1992-93: The Most Important Day In Franchise History

The franchise's luck changed on May 17, 1992, when it won the first pick in the NBA Draft Lottery. In the 1992 Draft Orlando selected 7-1, 301-pound Louisiana State center Shaquille O'Neal, the most coveted player to come out of college in several years.
Everything changed for the better when "Shaq" joined the squad. Dennis Scott, Terry Catledge, Scott Skiles, and Nick Anderson remained in the starting lineup, but instead of Greg Kite as the team's starting center, the Magic now had O'Neal. Injuries to Scott (28 missed games) and reserve big man Brian Williams (61 missed games) defused some of the team's momentum, but Orlando's 1992-93 record improved 20 games, to 41-41, marking the best turnaround in the NBA that season.

O'Neal, with his huge stature, shaved head, and bright smile, became one of the most recognizable figures in basketball, arguably second only to the Chicago Bulls' Michael Jordan as the game's top personality. On February 21 O'Neal started in the NBA All-Star Game at Salt Lake City. He was the first rookie to be voted an All-Star starter since Michael Jordan in 1985.

On March 27 the Magic recorded season victory No. 32, a new club record. And O'Neal wasn't the only Orlando player capable of making history. Dennis Scott hit a club-record 9 three-pointers against the Bucks on April 13, only one shy of the NBA record set a week earlier by Brian Shaw of Miami.

It was hard to steal the Shaq's thunder, however. In the same game that featured Scott's three-point barrage, O'Neal had 15 points and 16 rebounds, becoming the first rookie since Buck Williams in 1981-82 to score 1,000 points and grab 1,000 rebounds in a season.

Three days later, on April 23, Nick Anderson toasted the Nets for a franchise-record 50 points, breaking Terry Catledge's 1990 mark by a single point. Anderson sat out the entire first quarter, then shot 17-for-25 from the field and 12-for-12 from the foul line.

Orlando ended its most successful season yet with a victory over the Atlanta Hawks. For the year, Orlando was strong at home, with a 27-14 mark, but the team struggled on the road at 14-27. The team climbed out of the Atlantic Division basement to finish fourth, just two games behind New Jersey. Despite its respectable 41-41 record, the Magic missed the playoffs because Indiana had the same record in the Eastern Conference and edged the Magic via a tiebreaker formula.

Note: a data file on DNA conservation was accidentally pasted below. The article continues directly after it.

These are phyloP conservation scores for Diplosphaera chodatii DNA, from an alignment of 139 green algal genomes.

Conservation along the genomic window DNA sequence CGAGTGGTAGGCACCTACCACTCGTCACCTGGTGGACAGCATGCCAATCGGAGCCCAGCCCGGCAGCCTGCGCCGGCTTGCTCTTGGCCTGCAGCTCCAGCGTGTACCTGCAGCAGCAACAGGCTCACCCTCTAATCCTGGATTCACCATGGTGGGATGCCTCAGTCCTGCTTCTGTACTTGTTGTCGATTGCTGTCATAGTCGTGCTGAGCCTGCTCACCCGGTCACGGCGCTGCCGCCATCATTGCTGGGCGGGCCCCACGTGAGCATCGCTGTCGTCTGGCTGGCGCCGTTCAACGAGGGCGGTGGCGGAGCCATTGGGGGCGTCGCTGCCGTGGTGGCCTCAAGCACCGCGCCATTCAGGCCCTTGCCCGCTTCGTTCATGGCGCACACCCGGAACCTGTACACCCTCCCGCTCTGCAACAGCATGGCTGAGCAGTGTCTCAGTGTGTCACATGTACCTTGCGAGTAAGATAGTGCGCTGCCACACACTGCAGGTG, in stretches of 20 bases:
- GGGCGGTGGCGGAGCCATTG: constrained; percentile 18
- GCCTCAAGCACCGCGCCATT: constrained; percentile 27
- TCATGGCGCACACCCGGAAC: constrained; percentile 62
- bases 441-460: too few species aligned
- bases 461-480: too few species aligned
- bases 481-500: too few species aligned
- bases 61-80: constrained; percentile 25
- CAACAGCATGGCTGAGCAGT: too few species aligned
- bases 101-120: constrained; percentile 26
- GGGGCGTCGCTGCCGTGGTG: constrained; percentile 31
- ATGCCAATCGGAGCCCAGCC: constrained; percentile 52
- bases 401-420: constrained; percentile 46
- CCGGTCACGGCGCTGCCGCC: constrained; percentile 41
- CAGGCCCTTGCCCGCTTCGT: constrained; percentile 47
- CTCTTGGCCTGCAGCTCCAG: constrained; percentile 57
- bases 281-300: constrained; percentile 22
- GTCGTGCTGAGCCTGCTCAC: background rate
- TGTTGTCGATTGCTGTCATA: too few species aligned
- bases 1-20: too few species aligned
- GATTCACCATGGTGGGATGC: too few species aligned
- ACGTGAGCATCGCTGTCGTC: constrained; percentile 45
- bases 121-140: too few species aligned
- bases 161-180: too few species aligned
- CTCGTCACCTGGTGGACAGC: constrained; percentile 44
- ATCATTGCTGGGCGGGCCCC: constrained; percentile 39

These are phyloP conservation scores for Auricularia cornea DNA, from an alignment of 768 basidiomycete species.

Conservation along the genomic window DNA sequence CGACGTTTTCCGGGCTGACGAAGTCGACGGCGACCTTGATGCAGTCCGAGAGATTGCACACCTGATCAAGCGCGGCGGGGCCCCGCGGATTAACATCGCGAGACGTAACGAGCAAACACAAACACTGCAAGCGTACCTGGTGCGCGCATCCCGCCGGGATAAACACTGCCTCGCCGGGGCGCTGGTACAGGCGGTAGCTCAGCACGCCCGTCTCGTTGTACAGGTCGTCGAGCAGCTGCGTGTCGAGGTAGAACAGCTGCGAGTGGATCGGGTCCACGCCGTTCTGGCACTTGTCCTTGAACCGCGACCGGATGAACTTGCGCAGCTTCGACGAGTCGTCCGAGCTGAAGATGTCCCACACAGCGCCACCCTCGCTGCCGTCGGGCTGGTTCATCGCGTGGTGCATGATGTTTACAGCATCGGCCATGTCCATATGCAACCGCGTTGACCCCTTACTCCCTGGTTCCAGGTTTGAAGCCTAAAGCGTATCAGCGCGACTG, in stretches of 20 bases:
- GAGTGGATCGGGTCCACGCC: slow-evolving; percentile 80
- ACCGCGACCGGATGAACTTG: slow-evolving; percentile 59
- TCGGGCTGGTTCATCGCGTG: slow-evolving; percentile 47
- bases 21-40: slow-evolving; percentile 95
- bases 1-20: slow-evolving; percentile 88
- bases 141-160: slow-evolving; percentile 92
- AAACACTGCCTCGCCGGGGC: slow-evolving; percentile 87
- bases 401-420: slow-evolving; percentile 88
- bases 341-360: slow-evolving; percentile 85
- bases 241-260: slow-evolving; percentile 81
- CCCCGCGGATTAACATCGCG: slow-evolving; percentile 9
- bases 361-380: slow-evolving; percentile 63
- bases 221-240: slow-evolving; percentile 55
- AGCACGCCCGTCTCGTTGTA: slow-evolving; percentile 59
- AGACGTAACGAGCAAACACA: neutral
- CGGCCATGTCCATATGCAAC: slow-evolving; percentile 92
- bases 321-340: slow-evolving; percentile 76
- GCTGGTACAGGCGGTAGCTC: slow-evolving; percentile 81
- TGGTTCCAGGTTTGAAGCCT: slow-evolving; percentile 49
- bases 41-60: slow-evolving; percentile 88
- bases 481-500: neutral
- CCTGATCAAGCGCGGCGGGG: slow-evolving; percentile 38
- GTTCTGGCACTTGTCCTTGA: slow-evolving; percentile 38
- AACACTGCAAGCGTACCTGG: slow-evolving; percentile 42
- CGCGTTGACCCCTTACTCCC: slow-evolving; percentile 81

Nevertheless, it was a successful season that held much promise for the future. O'Neal led the team in scoring with 23.4 points per game. His 1,893 points on the season were a team record, as was his .562 shooting from the field. He also averaged 13.9 rebounds and rejected 3.53 shots per game. He was the only NBA player to rank in the top 10 in four categories, finishing second in rebounding, second in blocks, fourth in field goal percentage, and eighth in scoring. O'Neal was named NBA Rookie of the Year for 1992-93.

His achievements were all the more remarkable since many observers felt that O'Neal was a raw talent with unrefined skills who was getting by mostly on physical superiority. Nevertheless, as a personality, O'Neal had few peers. He appeared in advertisements for shoes and soft drinks, made a hit rap record called Shaq Diesel, and appeared in a movie about college basketball entitled "Blue Chips."

Nick Anderson provided able support for O'Neal, averaging 19.9 points and recording career highs in almost every statistical category. Dennis Scott and Scott Skiles each scored more than 15 points per game. Skiles continued to be an effective playmaker, handing out a career-high 735 assists (an average of 9.4 per game), third most in the league.

After the season the Magic made some changes on the bench. Matt Guokas stepped down as head coach. Orlando elevated assistant coach Brian Hill to the head coaching role. Hill brought with him 24 years of high school, college, and professional coaching experience, and was a popular choice among Magic players.

Having just missed the playoffs in 1993, the Magic entered the NBA Draft Lottery with the best record among non-playoff teams and the worst chance of winning the first pick. Only 1 of the 66 balls in the lottery machine had Orlando's name on it. Miraculously, that ball came up before any other, and Orlando ended up with its second straight No. 1 overall pick. The last team to have picked first in successive drafts was the Houston Rockets, which selected Ralph Sampson in 1983 and Hakeem Olajuwon in 1984.


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